BACKGROUND: The spine is the most frequent location of bone metastases. Local treatment aims at palliation of pain and, given the increased likelihood of long-term cancer survival, at local control. Kyphoplasty and intraoperative radiotherapy (Kypho-IORT) provided instantaneous pain relief in 70% of patients at the first day after the intervention and resulted in local control rates of > 93% at 1 year in a recently conducted phase I/II trial. To assess its clinical value, we designed a phase III trial which tests Kypho-IORT against the most widespread standard-of-care, external beam radiotherapy (EBRT), in patients with painful vertebral metastases. METHODS: This phase III study includes patients ≥50 years of age with up to 4 vertebral metastases and a pain score of at least 3/10 points on the visual/numeric analogy scale (VAS). Patients randomized into the experimental arm (A) will undergo Kypho-IORT (Kyphoplasty plus IORT with 8 Gy prescribed to 13 mm depth). Patients randomized into the control arm (B) will receive EBRT with either 30 Gy in 10 fractions or 8 Gy as a single dose. The primary end point is pain reduction defined as at least - 3 points on the VAS compared to baseline at day 1. Assuming that 40% of patients in the Kypho-IORT arm and 5% of patients in the control arm will achieve this reduction and 20% will drop out, a total of 54 patients will have to be included to reach a power of 0.817 with a two-sided alpha of 0.05. Secondary endpoints are evaluation of the percentage of patients with a pain reduction of at least 3 points at 2 and 6 weeks, local tumor control, frequency of re-intervention, secondary fractures/sintering, complication rates, skin toxicity/wound healing, progression-free survival (PFS), overall survival (OS) and quality of life. DISCUSSION: This trial will generate level 1 evidence on the clinical value of a one-stop procedure which may provide instantaneous pain relief, long-term control and shortened intervals to further adjuvant (systemic) therapies in patients with spinal metastases. TRIAL REGISTRATION: Registered with ClinicalTrials.gov, number: NCT02773966 (Registration date: 05/16/2016).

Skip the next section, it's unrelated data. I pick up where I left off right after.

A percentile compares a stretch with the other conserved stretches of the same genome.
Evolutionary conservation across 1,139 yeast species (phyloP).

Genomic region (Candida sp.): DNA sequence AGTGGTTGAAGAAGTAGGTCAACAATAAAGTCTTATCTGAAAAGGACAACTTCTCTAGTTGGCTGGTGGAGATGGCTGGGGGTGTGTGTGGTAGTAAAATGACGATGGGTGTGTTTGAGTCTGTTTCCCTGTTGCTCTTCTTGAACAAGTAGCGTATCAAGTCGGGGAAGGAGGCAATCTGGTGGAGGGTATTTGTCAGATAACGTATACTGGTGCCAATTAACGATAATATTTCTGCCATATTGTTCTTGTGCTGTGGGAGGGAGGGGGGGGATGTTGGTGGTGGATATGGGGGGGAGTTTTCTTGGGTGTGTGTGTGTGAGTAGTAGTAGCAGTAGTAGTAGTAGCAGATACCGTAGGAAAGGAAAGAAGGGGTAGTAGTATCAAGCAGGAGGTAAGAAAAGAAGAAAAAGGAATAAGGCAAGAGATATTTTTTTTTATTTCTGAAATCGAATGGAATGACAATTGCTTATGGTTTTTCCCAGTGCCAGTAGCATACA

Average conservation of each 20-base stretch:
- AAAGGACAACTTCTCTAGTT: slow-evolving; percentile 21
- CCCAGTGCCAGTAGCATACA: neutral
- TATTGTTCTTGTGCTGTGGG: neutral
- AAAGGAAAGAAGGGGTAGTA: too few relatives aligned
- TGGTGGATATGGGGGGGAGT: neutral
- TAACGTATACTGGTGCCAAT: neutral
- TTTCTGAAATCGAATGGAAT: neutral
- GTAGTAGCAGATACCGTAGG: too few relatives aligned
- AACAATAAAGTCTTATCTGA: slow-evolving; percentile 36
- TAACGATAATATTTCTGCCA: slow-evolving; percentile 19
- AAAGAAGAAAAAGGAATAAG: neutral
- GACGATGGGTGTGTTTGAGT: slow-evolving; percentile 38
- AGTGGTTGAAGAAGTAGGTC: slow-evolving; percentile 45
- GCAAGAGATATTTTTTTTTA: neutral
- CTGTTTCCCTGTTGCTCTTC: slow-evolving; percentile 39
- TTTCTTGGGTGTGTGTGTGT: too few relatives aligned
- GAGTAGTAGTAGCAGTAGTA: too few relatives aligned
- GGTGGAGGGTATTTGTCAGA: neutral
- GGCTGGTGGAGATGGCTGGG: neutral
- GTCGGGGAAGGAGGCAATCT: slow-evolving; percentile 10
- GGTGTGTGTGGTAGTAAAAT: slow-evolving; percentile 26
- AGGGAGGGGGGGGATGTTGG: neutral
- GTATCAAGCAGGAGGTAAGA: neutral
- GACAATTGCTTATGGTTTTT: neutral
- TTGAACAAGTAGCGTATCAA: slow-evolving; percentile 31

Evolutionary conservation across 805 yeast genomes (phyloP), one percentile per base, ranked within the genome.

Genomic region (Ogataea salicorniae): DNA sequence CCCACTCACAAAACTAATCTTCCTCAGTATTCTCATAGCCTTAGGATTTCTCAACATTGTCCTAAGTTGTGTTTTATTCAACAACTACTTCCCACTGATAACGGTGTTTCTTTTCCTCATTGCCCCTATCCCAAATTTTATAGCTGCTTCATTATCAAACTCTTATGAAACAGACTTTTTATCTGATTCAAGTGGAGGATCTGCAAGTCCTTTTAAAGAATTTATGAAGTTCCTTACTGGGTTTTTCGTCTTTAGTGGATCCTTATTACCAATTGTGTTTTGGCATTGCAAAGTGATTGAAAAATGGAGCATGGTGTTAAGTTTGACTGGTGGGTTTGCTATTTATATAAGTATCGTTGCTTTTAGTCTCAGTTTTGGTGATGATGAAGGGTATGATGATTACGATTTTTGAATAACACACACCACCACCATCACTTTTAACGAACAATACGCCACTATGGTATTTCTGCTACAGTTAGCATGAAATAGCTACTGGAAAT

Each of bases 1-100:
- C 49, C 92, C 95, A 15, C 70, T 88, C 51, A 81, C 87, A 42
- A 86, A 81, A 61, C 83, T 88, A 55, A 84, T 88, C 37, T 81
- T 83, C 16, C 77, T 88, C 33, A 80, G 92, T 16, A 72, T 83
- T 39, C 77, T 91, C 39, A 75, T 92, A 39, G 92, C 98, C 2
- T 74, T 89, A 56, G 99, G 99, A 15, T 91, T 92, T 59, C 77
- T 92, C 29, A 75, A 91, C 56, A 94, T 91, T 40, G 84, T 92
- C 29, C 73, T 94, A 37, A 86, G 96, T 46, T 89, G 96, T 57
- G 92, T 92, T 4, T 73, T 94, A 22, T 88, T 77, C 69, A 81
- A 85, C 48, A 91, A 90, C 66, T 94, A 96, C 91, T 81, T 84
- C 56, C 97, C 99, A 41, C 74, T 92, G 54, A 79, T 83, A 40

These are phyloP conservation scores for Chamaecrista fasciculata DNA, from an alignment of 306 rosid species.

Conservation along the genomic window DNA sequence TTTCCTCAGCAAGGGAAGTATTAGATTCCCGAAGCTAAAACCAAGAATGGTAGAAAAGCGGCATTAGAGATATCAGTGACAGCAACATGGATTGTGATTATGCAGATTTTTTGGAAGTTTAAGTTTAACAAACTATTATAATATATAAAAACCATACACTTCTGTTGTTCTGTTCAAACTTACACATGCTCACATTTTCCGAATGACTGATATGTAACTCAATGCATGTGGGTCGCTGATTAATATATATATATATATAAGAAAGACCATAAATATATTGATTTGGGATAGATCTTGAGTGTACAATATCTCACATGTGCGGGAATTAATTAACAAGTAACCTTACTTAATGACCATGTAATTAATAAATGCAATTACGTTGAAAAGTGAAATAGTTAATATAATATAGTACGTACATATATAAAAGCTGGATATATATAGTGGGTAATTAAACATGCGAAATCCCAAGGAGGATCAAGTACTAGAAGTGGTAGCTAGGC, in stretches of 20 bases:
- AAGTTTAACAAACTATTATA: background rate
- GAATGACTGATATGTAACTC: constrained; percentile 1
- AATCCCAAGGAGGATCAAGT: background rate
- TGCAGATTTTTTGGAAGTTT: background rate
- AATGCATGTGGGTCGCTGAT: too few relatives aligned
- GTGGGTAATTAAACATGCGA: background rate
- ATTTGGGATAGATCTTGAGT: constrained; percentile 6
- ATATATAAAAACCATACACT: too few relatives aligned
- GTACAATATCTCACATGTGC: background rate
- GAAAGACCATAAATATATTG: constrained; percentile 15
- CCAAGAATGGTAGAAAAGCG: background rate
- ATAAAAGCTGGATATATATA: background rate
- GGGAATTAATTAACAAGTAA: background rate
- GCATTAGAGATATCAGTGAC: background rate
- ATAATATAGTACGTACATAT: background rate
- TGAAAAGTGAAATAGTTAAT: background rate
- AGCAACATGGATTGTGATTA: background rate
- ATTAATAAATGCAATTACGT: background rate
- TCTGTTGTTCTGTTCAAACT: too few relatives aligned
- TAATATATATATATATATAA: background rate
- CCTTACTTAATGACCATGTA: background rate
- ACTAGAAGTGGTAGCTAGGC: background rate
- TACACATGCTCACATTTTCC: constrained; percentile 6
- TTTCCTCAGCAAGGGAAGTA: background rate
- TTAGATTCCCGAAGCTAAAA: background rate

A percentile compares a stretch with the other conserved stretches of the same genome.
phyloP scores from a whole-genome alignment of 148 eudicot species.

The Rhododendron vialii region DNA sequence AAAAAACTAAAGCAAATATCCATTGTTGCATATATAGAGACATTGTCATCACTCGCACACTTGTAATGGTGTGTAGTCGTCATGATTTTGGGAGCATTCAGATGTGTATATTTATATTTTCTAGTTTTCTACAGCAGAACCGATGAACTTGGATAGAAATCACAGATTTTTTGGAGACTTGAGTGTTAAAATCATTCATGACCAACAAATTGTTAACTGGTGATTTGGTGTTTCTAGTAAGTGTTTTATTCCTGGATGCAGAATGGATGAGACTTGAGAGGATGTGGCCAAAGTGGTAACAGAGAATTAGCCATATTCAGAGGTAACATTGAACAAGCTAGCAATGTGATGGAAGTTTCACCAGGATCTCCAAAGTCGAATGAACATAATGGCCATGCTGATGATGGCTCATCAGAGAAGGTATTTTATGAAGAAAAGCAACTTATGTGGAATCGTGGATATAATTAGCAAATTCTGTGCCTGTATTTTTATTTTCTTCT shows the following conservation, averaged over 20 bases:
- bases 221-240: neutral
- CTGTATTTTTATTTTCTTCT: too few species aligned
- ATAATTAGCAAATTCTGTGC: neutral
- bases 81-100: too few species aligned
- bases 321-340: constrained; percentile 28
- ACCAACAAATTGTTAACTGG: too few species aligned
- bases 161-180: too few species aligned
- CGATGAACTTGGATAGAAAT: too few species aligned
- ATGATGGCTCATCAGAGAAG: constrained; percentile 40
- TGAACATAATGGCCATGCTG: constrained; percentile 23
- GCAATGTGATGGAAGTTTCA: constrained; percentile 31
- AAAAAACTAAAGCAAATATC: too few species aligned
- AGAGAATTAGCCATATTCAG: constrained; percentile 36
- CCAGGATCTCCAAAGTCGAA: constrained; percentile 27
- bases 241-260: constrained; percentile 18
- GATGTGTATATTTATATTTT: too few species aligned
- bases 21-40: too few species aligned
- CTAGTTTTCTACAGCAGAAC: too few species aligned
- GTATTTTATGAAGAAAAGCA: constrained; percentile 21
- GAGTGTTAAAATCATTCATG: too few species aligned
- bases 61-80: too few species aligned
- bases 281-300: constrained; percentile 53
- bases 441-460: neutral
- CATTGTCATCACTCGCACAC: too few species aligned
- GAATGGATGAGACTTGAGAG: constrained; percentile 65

Assuntos
Dor do Câncer/terapia , Cuidados Intraoperatórios/métodos , Cifoplastia/métodos , Manejo da Dor/métodos , Neoplasias da Coluna Vertebral/terapia , Dor do Câncer/diagnóstico , Dor do Câncer/etiologia , Ensaios Clínicos Fase III como Assunto , Terapia Combinada/métodos , Fracionamento da Dose de Radiação , Humanos , Pessoa de Meia-Idade , Medição da Dor , Intervalo Livre de Progressão , Qualidade de Vida , Ensaios Clínicos Controlados Aleatórios como Assunto , Neoplasias da Coluna Vertebral/complicações , Neoplasias da Coluna Vertebral/mortalidade , Neoplasias da Coluna Vertebral/secundário , Coluna Vertebral/efeitos da radiação , Coluna Vertebral/cirurgia
4.
Adv Radiat Oncol ; 4(2): 283-293, 2019.
Artigo em Inglês | MEDLINE | ID: mdl-31011673

RESUMO

Purpose: Stereotactic body radiation therapy (SBRT) is a common treatment option for patients with metastatic tumors of the spine. The optimal treatment-, tumor-, and patient-specific characteristics necessary to achieve durable outcomes remain less well understood given the heterogeneous nature of the patient population this modality typically serves. The objective of this analysis was to better understand the determinants underlying SBRT spine treatment outcomes. Methods and Materials: A total of 127 patients with 287 spine tumors were treated between March 2010 and May 2015. The median total doses for single-fraction and hypofractionated courses of treatment were 16 Gy (range, 16-20 Gy) and 24 Gy (range, 16-40 Gy), respectively. Radiologic local control and numeric pain score data were measured, and univariate and multivariate analyses were done to determine factors predictive of treatment response. Results: Median follow-up was 5.9 months (range, 1-61 months). Radiologic local control was achieved in 84.7% of patients at 6 months and in 74.7% of patients at 1 year. Local control was found to be affected by the Spinal Instability Neoplastic Score, and was worse in patients with scores ≥7 (hazard ratio [HR]: 4.25; 95% confidence interval [CI], 1.57-11.51). Patients who required upfront surgical intervention to alleviate spinal cord compression, address mechanical spinal instability, or both had worse local control than those who did not require surgery (HR: 2.32; 95% CI, 1.04-5.17). Patients treated with a hypofractionated course compared with a single fraction had worse radiologic local control (HR: 2.63; 95% CI, 1.27-5.45). No patients developed radiation-induced myelitis after treatment, and the vertebral compression fracture rate was 9.1% after SBRT. Conclusions: Patients with potentially unstable spines or needing upfront spinal surgery before SBRT are less likely to achieve durable radiologic local control. Additionally, patients treated with single-fraction regimens have improved local control compared with those treated with hypofractionated radiation.